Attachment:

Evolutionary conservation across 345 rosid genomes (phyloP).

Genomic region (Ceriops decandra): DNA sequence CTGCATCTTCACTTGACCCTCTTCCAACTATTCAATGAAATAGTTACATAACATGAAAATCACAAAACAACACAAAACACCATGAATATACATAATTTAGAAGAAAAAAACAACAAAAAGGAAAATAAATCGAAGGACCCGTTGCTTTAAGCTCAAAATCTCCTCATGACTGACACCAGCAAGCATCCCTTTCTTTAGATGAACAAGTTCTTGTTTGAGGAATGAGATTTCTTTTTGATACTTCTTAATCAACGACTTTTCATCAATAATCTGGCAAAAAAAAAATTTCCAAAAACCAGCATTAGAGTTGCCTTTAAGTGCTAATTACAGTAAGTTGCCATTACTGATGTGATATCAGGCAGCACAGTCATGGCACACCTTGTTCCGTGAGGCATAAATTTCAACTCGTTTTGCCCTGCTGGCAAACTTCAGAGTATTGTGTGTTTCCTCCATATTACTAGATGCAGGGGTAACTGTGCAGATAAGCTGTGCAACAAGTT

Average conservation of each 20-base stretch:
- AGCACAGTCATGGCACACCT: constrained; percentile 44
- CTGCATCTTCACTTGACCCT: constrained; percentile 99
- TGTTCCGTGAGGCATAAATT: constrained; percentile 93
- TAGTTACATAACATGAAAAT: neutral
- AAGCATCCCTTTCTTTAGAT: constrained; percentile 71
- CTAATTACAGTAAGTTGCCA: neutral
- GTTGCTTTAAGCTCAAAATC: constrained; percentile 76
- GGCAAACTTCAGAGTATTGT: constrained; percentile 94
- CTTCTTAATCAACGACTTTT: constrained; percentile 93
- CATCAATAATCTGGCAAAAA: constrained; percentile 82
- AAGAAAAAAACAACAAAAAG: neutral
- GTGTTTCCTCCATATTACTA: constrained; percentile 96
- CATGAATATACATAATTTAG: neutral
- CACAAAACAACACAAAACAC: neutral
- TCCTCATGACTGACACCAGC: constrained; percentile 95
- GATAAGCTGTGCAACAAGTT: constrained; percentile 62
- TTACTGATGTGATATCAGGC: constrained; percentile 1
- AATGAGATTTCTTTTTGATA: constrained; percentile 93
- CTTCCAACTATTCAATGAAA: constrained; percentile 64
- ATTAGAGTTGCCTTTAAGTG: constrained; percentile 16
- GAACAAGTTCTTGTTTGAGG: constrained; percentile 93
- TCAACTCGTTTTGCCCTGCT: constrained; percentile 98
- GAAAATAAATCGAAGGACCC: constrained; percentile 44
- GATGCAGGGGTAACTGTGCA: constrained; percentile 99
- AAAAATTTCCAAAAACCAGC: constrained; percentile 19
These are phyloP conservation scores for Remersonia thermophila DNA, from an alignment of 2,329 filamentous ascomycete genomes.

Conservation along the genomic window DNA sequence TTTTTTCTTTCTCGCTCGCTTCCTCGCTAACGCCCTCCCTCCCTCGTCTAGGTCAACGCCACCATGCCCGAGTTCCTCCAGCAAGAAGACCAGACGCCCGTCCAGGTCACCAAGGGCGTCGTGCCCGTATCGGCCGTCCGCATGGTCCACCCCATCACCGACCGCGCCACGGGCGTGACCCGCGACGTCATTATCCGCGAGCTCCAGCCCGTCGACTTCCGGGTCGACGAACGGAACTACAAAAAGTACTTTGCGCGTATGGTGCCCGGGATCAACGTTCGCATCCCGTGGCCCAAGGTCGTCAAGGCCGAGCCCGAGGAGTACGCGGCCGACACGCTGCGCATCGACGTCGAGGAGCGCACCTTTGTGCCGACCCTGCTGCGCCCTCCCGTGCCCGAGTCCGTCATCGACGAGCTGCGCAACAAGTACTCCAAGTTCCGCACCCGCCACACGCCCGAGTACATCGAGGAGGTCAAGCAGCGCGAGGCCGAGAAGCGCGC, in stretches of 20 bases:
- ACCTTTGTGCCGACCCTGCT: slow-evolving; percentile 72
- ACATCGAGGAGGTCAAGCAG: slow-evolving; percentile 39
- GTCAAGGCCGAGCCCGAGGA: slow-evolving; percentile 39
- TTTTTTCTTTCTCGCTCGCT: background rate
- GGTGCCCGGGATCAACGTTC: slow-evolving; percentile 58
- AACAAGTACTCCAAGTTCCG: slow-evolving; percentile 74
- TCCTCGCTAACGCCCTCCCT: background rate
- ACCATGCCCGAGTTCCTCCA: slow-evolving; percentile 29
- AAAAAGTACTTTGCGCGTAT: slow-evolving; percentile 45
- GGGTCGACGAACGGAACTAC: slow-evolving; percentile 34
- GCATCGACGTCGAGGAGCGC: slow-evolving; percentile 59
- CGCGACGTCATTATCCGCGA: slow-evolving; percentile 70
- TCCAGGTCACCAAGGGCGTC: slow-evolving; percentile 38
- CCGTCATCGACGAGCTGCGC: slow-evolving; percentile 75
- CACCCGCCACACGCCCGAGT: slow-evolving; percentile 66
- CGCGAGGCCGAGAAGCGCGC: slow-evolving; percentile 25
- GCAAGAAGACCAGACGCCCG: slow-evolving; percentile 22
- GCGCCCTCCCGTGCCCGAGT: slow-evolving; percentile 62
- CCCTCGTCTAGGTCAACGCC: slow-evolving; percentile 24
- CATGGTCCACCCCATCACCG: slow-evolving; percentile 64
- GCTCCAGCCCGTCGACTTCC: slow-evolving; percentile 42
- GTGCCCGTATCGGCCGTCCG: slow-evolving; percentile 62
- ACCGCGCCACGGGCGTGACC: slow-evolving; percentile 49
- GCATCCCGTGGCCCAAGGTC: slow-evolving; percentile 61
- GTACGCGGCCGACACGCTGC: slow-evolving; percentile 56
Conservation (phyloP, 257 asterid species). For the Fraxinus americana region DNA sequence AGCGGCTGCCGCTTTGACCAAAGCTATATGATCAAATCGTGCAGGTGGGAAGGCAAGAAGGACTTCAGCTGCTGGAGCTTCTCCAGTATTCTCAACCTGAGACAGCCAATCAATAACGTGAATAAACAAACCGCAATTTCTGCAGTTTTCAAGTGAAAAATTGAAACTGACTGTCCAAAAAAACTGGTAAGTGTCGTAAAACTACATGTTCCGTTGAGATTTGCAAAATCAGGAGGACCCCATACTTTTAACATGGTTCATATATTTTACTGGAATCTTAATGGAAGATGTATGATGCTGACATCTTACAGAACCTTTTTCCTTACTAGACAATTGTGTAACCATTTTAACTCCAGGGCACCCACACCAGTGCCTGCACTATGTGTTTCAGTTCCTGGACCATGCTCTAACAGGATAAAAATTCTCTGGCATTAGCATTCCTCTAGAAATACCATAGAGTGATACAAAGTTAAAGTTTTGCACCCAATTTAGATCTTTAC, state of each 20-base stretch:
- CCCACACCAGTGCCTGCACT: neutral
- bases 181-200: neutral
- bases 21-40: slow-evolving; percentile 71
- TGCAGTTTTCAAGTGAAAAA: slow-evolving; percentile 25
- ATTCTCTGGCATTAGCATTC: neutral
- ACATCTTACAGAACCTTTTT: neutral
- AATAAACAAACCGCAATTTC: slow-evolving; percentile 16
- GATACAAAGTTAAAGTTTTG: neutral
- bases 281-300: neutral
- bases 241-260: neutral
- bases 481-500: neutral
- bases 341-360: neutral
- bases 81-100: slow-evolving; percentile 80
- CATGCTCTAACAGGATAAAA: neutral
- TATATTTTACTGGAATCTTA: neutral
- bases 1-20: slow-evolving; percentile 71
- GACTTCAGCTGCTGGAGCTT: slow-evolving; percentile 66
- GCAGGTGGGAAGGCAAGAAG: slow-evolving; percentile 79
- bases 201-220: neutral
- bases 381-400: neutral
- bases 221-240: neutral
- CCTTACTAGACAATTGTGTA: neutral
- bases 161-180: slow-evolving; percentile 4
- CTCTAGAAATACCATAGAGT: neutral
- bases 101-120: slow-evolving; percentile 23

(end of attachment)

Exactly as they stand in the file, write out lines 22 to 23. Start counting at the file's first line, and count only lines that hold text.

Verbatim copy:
- CTTCCAACTATTCAATGAAA: constrained; percentile 64
- ATTAGAGTTGCCTTTAAGTG: constrained; percentile 16